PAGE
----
170 km
1.75 hours by car
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Rubbing the nose of the Abraham Lincoln bust for good luck at his tomb in Springfield, Illinois
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Springfield: Iconic Drive-Ins and More

Take in the expansive farmland views and stop for a picture with the giant Paul Bunyon statue in Atlanta, Illinois. Across from the statue, grab lunch at the Palms Grill Café, a 1930s-40s inspired diner with classic eats to match your Route 66 adventure. Your next stop is the capital city of Springfield, known as the Land of Lincoln for its connection to the much-revered 16th President of the United States. Tour the state-of-the-art Abraham Lincoln Presidential Museum, visit the Lincoln Home National Historic Site and see the Old State Capitol. About 20 minutes northwest of town, explore Lincoln's New Salem State Historic Site, a recreated 1830s village where Lincoln first settled after returning to Illinois as an adult. Lincoln, his wife Mary and three of their children are buried in the Lincoln Tomb at the city’s Oak Ridge Cemetery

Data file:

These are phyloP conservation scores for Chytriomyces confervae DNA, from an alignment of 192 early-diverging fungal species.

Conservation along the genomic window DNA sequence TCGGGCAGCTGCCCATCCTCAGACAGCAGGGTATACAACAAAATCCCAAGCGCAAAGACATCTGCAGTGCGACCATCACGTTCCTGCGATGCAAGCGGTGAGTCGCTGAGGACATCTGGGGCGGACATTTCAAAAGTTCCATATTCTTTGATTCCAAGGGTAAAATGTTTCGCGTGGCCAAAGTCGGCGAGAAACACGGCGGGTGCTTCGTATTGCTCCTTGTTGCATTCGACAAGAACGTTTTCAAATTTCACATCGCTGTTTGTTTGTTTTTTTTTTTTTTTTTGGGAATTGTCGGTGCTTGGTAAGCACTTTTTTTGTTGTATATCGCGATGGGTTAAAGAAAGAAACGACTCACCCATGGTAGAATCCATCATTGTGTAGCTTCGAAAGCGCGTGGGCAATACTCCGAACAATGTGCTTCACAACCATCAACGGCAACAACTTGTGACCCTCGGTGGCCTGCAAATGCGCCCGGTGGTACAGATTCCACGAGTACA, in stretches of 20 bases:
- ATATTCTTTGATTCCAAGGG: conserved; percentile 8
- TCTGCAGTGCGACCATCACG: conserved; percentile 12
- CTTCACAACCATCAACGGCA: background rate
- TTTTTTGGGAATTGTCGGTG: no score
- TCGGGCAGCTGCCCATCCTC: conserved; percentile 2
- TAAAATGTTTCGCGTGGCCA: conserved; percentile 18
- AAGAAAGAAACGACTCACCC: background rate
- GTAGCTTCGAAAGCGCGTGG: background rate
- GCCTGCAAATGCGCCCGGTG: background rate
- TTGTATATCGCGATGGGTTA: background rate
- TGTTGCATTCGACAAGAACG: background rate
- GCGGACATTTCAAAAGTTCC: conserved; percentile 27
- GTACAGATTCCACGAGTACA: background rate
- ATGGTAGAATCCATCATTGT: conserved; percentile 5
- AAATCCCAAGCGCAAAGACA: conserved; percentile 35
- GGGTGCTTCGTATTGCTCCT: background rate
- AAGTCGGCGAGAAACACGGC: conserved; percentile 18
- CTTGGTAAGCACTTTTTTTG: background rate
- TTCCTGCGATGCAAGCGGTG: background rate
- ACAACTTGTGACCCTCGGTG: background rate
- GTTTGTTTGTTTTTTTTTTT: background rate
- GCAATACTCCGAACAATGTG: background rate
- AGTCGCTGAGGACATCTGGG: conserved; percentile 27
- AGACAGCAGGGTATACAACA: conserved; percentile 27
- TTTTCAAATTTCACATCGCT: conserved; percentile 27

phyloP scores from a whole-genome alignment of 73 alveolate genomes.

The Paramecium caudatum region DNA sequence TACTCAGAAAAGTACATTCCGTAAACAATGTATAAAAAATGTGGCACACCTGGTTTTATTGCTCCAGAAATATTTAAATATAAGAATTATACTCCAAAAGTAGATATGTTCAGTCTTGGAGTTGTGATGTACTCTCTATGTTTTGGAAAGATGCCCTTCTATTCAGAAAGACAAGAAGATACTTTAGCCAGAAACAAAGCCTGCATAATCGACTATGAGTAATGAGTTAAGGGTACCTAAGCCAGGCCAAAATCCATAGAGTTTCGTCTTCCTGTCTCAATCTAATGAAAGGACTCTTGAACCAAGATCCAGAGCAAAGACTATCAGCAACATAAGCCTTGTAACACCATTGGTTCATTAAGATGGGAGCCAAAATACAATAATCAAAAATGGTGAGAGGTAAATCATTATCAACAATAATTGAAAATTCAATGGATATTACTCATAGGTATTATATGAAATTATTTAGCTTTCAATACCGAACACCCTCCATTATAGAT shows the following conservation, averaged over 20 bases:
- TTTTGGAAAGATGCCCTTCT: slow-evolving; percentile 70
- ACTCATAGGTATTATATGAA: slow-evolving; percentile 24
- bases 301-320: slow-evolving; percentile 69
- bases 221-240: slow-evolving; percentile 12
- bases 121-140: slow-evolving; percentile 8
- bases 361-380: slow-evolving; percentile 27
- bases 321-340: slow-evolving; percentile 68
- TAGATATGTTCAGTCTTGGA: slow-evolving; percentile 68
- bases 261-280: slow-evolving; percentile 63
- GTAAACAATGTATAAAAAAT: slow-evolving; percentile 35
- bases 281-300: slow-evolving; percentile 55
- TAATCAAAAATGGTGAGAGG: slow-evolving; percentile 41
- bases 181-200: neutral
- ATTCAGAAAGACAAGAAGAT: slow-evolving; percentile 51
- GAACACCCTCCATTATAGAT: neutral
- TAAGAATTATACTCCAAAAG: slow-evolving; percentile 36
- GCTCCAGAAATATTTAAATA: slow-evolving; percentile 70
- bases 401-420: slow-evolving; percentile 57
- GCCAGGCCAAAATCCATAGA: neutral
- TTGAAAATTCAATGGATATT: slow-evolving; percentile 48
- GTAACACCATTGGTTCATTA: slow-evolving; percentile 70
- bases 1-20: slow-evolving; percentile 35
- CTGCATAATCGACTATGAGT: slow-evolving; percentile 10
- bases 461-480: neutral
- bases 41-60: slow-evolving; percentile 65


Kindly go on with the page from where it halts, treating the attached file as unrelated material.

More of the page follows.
If you're visiting Springfield on the last full weekend of September, don’t miss the International Route 66 Mother Road Festival, when the downtown streets are filled with classic cars, live music and delicious food. Try the original hot dog on a stick at the Cozy Dog Drive In, an iconic Route 66 diner. When the sun goes down, park your car at the Route 66 Drive-In movie theater, grab a bucket of popcorn at the concession stand and enjoy a Hollywood hit under the stars. On your way south the next day, take a slight detour near Auburn to drive the 2.25-kilometer, hand-laid brick stretch of old Route 66 on the National Register of Historic Places.

119 km
1.25 hours by car